• Capacity, funds, and concerted efforts have been specifically dedicated to improving hydromet services, which are vital to preserving past and future investments, and the Africa Hydromet Program presents this opportunity.
  • Hydromet projects are under preparation with national counterparts to support the modernization of hydromet services in Mali, Burkina Faso, Chad, and Togo.

In addition to these projects, regional climate centers and sub-regional centers in countries, including Mali, DRC, and Niger, are also receiving support from the program’s partners such as the French Development Agency (AFD), the African Development Bank (Af DB), the United Nations Development Programme (UNDP), and the World Meteorological Organization (WMO).

To meet the urgent need for modernizing hydromet services, the World Bank Group, the World Meteorological Organization (WMO), the African Development Bank (AfDB), the AFD (French Development Agency), and the United Nations Development Programme (UNDP) join forces to implement a program that strives to modernize hydromet services at national, sub-regional, and regional levels in Africa. The European Union, the multilateral Climate Risk Early Warning System (CREWS) initiative, and the Government of Japan strongly support the Africa Hydromet Program. The Green Climate Fund (GCF) has also provided critical support to meet the goals of the program.

Partners include:

Projects supported by the Africa Hydromet Program include:

The Democratic Republic of Congo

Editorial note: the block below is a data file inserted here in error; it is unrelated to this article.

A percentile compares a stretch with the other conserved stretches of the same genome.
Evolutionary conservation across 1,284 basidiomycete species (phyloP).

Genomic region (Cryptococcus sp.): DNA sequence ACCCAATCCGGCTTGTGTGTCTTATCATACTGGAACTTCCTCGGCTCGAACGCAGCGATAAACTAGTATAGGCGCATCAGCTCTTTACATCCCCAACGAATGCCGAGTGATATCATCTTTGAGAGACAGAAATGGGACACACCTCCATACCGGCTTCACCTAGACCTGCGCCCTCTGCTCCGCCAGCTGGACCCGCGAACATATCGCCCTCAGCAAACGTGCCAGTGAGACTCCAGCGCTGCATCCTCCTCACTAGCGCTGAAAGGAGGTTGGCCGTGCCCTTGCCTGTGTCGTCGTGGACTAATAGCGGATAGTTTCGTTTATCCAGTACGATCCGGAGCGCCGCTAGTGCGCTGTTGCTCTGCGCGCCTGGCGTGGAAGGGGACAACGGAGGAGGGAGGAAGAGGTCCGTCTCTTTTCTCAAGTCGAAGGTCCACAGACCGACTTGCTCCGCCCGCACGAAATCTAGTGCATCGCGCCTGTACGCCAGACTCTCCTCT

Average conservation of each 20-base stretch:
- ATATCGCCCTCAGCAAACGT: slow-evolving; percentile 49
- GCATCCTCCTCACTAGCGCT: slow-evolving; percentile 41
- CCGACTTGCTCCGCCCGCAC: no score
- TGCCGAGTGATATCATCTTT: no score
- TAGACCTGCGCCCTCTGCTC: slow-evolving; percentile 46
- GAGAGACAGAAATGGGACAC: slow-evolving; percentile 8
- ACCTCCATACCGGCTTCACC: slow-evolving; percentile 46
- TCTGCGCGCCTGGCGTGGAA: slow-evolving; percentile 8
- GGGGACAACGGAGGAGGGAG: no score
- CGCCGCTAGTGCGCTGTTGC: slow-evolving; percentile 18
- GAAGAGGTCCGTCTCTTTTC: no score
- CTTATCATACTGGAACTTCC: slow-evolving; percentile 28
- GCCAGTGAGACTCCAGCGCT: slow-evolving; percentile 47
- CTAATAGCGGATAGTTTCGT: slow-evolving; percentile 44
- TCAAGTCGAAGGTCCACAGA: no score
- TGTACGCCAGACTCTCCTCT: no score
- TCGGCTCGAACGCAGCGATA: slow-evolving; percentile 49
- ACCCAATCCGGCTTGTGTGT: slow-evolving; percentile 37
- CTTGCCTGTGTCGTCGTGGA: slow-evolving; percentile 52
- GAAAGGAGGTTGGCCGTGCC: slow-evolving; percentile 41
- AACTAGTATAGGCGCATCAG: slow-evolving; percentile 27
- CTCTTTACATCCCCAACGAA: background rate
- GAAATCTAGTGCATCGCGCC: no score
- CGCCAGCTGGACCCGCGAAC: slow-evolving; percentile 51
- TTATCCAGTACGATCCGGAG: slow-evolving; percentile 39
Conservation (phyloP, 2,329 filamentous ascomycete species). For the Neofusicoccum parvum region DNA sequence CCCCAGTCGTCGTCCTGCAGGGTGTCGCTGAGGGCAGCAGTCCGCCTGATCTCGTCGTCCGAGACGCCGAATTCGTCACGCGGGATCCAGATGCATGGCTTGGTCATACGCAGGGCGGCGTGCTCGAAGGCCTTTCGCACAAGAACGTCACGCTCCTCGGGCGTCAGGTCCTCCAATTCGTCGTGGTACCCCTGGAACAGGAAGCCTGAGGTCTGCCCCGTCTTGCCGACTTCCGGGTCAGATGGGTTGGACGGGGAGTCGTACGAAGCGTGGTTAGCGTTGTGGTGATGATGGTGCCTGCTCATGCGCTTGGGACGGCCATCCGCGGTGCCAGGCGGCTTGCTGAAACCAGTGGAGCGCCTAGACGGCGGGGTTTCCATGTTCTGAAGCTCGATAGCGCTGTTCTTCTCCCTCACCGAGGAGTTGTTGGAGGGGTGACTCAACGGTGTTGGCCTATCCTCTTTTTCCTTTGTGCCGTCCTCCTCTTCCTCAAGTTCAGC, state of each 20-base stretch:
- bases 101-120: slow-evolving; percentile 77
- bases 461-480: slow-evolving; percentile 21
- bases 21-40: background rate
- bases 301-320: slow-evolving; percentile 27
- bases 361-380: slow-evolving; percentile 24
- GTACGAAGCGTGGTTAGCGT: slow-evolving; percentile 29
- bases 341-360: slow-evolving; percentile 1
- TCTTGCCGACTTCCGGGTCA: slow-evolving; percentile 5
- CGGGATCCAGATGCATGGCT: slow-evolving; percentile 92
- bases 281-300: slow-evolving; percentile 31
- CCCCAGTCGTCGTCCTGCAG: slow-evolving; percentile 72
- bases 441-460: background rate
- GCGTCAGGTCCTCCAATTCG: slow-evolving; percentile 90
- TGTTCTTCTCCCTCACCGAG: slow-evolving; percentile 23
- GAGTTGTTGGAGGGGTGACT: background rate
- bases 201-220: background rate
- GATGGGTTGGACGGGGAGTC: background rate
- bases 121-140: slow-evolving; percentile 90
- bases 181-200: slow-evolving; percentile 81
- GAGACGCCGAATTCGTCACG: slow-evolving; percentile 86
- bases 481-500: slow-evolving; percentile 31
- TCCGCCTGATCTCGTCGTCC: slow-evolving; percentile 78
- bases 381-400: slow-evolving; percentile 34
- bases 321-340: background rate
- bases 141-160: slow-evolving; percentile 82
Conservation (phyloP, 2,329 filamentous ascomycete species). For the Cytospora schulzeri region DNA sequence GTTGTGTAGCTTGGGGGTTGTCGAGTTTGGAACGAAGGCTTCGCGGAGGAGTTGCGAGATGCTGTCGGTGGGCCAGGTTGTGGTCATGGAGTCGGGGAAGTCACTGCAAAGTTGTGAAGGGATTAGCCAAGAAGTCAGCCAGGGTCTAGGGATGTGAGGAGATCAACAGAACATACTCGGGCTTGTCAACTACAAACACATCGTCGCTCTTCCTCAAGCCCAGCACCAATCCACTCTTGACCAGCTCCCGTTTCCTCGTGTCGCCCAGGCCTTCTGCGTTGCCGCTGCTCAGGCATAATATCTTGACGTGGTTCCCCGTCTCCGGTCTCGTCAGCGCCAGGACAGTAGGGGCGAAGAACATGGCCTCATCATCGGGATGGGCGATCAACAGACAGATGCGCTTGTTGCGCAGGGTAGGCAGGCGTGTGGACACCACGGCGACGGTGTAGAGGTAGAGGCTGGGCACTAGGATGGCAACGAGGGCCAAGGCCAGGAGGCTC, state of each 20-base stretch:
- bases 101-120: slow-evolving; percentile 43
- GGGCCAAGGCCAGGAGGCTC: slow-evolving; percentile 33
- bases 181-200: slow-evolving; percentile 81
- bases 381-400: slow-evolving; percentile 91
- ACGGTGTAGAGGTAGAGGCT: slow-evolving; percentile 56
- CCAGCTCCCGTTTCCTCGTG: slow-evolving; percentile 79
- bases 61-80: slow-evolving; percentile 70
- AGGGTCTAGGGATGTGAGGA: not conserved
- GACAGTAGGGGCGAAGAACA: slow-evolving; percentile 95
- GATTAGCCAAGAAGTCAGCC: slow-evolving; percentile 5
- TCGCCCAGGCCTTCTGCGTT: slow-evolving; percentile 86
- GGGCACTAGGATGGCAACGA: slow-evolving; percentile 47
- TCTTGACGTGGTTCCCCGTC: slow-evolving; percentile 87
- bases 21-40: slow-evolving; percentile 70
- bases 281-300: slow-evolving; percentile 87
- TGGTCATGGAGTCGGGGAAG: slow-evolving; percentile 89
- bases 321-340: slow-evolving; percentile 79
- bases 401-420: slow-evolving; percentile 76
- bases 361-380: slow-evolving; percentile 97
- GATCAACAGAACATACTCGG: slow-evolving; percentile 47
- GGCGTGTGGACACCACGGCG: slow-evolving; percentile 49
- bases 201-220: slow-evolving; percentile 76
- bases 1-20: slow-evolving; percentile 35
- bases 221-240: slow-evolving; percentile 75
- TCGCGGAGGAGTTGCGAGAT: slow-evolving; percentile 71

In the Democratic Republic of Congo,  investments combining funds from the Global Environment Facility (GEF) and GFDRR will support country efforts to strengthen hydromet and climate services and improve institutional and regulatory frameworks, benefitting about three million people the through a project titled Strengthening Hydro-Meteorological and Climate Services


In the Federal Democratic Republic of Ethiopia, a $10 million hydromet component of a World Bank funded Productive Safety Net Project IV aims to pilot impact-based early warning systems in the Awash River Basin. This component supports building resilience against climate and disaster risks.


The Africa Hydromet Program works with the Government of Lesotho to strengthen its ability to pre-empt risks associated with climate change and water resources. Through the Climate and Water Risk Analysis and Early Warning Systems Information Management Systems project.


Through the Mali Country Project, the Africa Hydromet Program works to improve the country’s hydro-meteorological, early warning, and response systems services. The project will benefit highly vulnerable groups, including 80 percent of the country’s population whose livelihoods are dependent on predominantly rain-fed agriculture.


The Africa Hydromet Program supports two projects in the country to promote economic development. One program supported the preparation and implementation of the Enhancing Spatial Data for Flood Risk Management Project, along with GFDRR and partners. This project closed in 2017.

The Climate Resilience: Transforming Hydro-Meteorological Services project, also supported by GFDRR, delivers hydrological and meteorological information services to communities and businesses at risk. The Pilot Program for Climate Resilience (PPCR), from the Climate Investment Funds(CIF), finance this project.